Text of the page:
Just as Rome wasn’t built in one day


Everything in our life is incremental

2 comments

John A. Smaldone February 7, 2020 at 12:41 pm

Shannon,

Where did you go? Didn’t see you live today! However, it was a good thought for the day. Boy, you said it, Rome was NOT built in a day! Not only that, you are so right how so many of us make excuses why we don’t do something.

Just think, if we stopped making excuses and actually did what we made the excuse about, that would spell, success my friend!

Hey, hope you come back alive next week<

John A. Smaldone
http://www.hanover-financial.com

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The Cynic February 8, 2020 at 1:11 pm

About 750 BC, Rome began as a collection of villages along the Tiber River. The government for 200 years was a series of kings. Then the city of Rome became a senatorial representative Republic around 500 BC. The Republic ended when Julius Caesar became a dictator in 45 BC. Then in 27 BC, Augustus became emperor. It was in the 40 year reign of Augustus that Rome flourished. Within 400 years, Rome began to crumble under its own weight. So if Rome is our model, then the start of the days of our crumbling are behind us because they started in the later part of fiscal 2009.

While I am a cynic, I am not pessimist and I am not an optimistic fatalist (a living conundrum) as so many in this industry. I do not remember anyone at NRMLA Conventions or Conferences ever saying that next year would be a loss or another year of stagnation. Neither do I remember anyone explaining in any detail why we were either in a pattern of loss or in stagnation. Worse no one spoke up with any insight on how to turn the situation around. So here we see a combination of both fatalism and optimism at work in a bewildering and destructive combination. Remember total HECM endorsements last fiscal year were less than 30% of what they were in fiscal 2009. In a period of stagnation, many in fiscal 2015 joined in the cry that we would see 300,000 HECM endorsements in fiscal 2018 alone. Yet there was no clear path given on how to turn things around; it was as if you said it would come true.

Those who fail to heed history are doomed to repeat it. Such are fatalists. Even optimists fail to deal with coming out of failure other than to look for the good. The last decade plus clearly shows this pattern. What a strange combination of characteristics, yet to deny it is to further those characteristics.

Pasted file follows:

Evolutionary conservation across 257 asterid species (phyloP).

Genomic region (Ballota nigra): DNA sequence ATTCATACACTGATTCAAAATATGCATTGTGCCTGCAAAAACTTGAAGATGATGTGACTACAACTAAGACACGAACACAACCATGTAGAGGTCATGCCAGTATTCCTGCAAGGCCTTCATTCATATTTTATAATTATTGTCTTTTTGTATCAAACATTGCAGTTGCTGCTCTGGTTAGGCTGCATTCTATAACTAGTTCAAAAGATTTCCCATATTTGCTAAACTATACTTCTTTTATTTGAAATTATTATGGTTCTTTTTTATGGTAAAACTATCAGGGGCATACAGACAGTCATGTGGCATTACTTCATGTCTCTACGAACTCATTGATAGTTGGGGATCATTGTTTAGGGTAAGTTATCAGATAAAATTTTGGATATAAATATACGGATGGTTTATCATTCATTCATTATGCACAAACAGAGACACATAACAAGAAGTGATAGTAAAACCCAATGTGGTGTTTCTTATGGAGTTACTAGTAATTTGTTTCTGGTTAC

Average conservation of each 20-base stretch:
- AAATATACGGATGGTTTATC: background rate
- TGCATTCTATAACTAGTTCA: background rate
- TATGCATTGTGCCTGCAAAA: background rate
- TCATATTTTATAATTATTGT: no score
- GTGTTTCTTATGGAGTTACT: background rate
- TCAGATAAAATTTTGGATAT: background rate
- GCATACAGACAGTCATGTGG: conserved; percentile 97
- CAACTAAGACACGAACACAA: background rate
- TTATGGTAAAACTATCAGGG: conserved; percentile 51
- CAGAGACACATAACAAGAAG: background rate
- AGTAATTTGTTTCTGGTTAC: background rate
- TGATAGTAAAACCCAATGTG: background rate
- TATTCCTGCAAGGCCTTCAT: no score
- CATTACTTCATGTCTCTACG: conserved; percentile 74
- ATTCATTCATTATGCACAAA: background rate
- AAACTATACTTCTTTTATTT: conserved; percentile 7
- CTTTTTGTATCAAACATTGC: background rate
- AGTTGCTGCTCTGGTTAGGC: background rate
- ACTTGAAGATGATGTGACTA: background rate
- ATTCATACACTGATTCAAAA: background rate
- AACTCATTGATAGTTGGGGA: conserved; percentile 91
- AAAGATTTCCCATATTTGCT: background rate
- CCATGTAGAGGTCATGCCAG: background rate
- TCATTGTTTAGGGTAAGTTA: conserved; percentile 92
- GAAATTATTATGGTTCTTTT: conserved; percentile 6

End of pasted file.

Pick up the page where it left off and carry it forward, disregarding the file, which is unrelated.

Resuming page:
Yes, there is new hope in proprietary reverse mortgages (PRMs) or as some in the industry call them conforming RMs, private RMs, jumbo RMs, or even now portfolio RMs. (Private RMs seems acceptable, jumbo RMs is out of date, both conforming RMs and portfolio RMs are simply unacceptable new terms.) No PRM is offered in all of the states, in many cases, they are not even offered in the same states. To cling to PRMs as our hope for consistent and sustainable growth now and in the future is to show we have never learned the lessons of fiscal 2008. While it is easy to forgive recent and rabid newcomers to the industry (less than 8 years, the life cycle of a HECM), it is strange to hear this kind of talk from those who should know better, much better. Worse there are no reliable and empirical stats backing up the vast industry optimism in PRMs. Such is the way of the fatalist who is also an optimist.

Even John Lunde has shown with his analysis of why fiscal year 2018 was likely worse than fiscal 2019 that fiscal 2020 is likely the third year of a different type of stagnation (i.e., the downward sloping, peak to valley secular stagnation of fiscal years 2013 to 2017, inclusive). I congratulate John on his fine work even though he was loathe to conclude that fiscal years 2018 and 2019 are a start of a different kind of stagnation or that fiscal 2020 is likely a third year of the same.

Like Rome after 410 AD, we find ourselves in an extended period of decline. Can we do what Rome never did, rise like a phoenix from decline? Not without a lot more analysis of how we got here and what can we do to get out of it. Blaming everything on HECM changes and retiring originator seems counter productive. Yet what role does meager and even inappropriate sales training play in our decline?

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